The healthy tutorial mode is recommended for the novice gamers, but for those who have played any of the Total War
series, you should feel right at home. Before stepping into the Deep Campaign mode, you can try your hand at historical battles like Waterloo or Austerlitz, or just make a battle for yourself via a handy “instant action” type feature. I enjoyed the latter immensely, and often would try several oddball combinations, like nothing but cavalry versus infantry or artillery only versus melee-only. In one particular map, I had about 15 horse-drawn cannon, sitting back behind a raised castle terrace and boy, did they chew up those advancing infantry something good. Wasn’t a pretty site. There is also multiplayer, which I will touch on later.
But, for those looking for some more meaning than random battles, look towards the Campaign Mode. You get the choice of several 18th and 19th century powers: France, Prussia, Great Britain, Russia and Austria. Those who failed high school geography will get some nice history lessons here. Much of the world was very different looking during that period of time. Great Britain was split into the separate territories, the defunct Ottoman and Prussian empires are in force and land is up for grabs. Russia is still a massive country though. It has been mentioned before that this map screen is very Risk-like, whereby you even have small troop icons representing your icons, not unlike those fun, plastic armies in the aforementioned classic board game. Ahh yes… many a night in high school - Taco Bell in hand - taking over Eastern Europe with “zerg” (read: massed) tactics… Some of the same tactics apply here, but you can’t just stack your entire army in one area and smother the enemy. You can only place 3 units at a time, and the last one acts as reinforcements at times. But don’t let me get too ahead of myself just yet…
Let me state that you won’t have much to micromanage politically or economically. Early on, things are pretty slow paced allowing for a smooth, yet gradual learning curve. You choose your research options via a crucial tech tree system, with each process broken into economic, political or military venues, for instance. You may choose to research more troop types and be the first to use cannon in battle, but at the risk of hurting your trade relations, and ultimately your income. Some of these take multiple turns (years/months in game time) that lead to important outcomes for your nation. The player can also build (via research, remember) trade outposts, barracks, schools (increases intelligence in generals) and a host of other buildings. These don’t come cheap, so utilizing your resources is very important, and that brings us to the Diplomacy screen. Here you can make defensive alliances with sets of countries, trade pacts, peace treaties (with a little money making it smooth over) and so forth. Many times, I was turned down at diplomatic attempts, even though I had perfectly reasonable offers…. a bit screwy at times.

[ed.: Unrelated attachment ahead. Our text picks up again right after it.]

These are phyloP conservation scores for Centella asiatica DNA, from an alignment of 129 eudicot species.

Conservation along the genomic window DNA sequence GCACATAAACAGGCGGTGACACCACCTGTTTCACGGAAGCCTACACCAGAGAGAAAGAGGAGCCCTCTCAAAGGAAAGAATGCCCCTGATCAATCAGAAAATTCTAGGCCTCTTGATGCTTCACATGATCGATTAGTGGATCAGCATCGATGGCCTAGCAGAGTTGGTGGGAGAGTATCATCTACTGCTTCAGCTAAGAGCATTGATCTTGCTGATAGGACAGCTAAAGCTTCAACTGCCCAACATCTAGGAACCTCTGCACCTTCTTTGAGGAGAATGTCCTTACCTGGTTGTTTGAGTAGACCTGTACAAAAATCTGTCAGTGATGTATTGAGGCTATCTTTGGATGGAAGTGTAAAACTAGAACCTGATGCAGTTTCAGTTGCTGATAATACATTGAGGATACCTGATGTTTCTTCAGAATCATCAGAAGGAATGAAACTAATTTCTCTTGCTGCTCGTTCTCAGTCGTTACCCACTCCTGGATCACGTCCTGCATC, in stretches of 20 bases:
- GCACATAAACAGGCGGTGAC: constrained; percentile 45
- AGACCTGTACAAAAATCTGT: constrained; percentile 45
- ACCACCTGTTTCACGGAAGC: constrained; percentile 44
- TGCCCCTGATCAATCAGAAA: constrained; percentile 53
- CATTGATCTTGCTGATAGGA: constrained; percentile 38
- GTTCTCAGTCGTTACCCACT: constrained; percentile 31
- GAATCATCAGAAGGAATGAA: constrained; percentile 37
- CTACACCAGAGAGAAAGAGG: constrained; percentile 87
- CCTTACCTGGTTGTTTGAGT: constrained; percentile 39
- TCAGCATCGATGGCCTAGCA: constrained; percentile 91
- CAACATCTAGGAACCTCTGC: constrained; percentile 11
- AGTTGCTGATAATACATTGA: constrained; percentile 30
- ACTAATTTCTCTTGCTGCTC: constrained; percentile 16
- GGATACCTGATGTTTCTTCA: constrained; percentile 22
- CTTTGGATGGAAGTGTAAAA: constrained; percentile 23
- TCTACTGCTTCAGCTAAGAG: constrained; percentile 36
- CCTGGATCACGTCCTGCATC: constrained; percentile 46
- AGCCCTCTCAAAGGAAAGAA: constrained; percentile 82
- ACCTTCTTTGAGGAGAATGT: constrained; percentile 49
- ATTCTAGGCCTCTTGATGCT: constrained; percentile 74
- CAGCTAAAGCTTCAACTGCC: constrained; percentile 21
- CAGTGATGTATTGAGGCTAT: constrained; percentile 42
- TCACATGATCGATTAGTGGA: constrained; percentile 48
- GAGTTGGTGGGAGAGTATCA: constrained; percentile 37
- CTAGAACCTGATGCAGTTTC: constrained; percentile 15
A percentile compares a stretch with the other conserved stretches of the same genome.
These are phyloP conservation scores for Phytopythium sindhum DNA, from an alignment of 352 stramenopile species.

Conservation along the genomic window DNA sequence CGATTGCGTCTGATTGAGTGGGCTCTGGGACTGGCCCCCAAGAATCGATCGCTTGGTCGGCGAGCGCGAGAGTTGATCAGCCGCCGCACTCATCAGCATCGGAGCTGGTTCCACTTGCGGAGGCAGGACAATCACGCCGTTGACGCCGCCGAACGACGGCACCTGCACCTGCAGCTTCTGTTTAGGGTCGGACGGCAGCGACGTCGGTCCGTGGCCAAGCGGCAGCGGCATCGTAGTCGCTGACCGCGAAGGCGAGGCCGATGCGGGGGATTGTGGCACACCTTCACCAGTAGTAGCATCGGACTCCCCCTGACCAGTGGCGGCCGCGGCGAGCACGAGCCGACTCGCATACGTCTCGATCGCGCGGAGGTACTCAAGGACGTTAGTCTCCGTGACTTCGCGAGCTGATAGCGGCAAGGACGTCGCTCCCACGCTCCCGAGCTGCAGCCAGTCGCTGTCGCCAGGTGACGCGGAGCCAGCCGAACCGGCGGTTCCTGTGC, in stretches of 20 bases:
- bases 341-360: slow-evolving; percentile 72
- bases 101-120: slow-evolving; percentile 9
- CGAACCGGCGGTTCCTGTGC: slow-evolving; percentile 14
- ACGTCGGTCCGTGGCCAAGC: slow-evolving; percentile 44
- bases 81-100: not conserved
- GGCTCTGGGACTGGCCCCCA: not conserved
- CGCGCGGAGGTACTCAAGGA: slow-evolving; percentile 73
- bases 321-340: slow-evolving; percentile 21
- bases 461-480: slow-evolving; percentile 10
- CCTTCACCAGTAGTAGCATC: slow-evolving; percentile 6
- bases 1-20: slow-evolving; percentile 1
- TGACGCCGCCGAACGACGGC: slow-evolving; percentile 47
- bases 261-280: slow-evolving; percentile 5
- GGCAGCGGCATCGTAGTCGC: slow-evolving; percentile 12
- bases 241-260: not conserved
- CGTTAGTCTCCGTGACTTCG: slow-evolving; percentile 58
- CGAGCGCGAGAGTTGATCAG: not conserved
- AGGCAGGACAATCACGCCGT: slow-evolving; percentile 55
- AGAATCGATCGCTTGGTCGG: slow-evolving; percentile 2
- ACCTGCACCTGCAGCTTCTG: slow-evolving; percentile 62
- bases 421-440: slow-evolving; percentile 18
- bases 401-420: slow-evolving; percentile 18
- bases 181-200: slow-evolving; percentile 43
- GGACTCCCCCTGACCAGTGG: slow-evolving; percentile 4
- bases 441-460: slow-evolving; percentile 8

Take notice, you peace minded folks, you really never have to go to war if you play smart economically/diplomatically. You start by annexing territories, building strong alliances and becoming a friend to all. Personally, I am a super war-monger, but I did dabble in the more civilized discourse from time to time. The enemy A.I. is pretty capable in this arena - so be wary, or you may be looking at a lifetime of exile, a la Napoleon.
The battles in Imperial Glory are very similar to the Total War series, in scope and tactics. You have a whole assortment of units that include Cavalry, Infantry, Artillery and Basic Militia. Each one has certain realistic weaknesses, such as when non-square formation infantry get rolled over by horse charges, or how Artillery is quickly eliminated if not properly defended. Upgrading your army is really key as well, although at times overwhelming numbers will play a larger factor than elite troops. Terrain also plays a role, as certain areas may hinder your movement and line-of-sight is important for your guns to rain iron upon your adversary. The A.I. from both sides is pretty capable, lots of flanking, attacking vulnerable formations and so on. But sadly, there is no morale modeled whatsoever; a feature that is critical in real battle. Also oddly missing is the ability to speed up gameplay, especially aggravating in the early staging times where the opposing armies march to each other on the large fields of battle.
If land conflicts don’t intrigue you, there is plenty of naval action to be had. You can blockade an entire country or port, and the battles themselves are interesting. You take a much more hands-on role, plotting courses that line up for broadside barrages, as well as attempts to board vessels. They even have different types of cannon shot detailed, from grape (think shotgun) for infantry, to chain for taking out masts, which reduces their speed. At times, this can be pretty cumbersome, and I personally preferred the land warfare to the sea-based experience.
There is also a multiplayer mode for up to 4 players online, playing through the historical maps and other action. It’s a pretty solid experience if you can snag some people to play, and adds to the longevity of this title.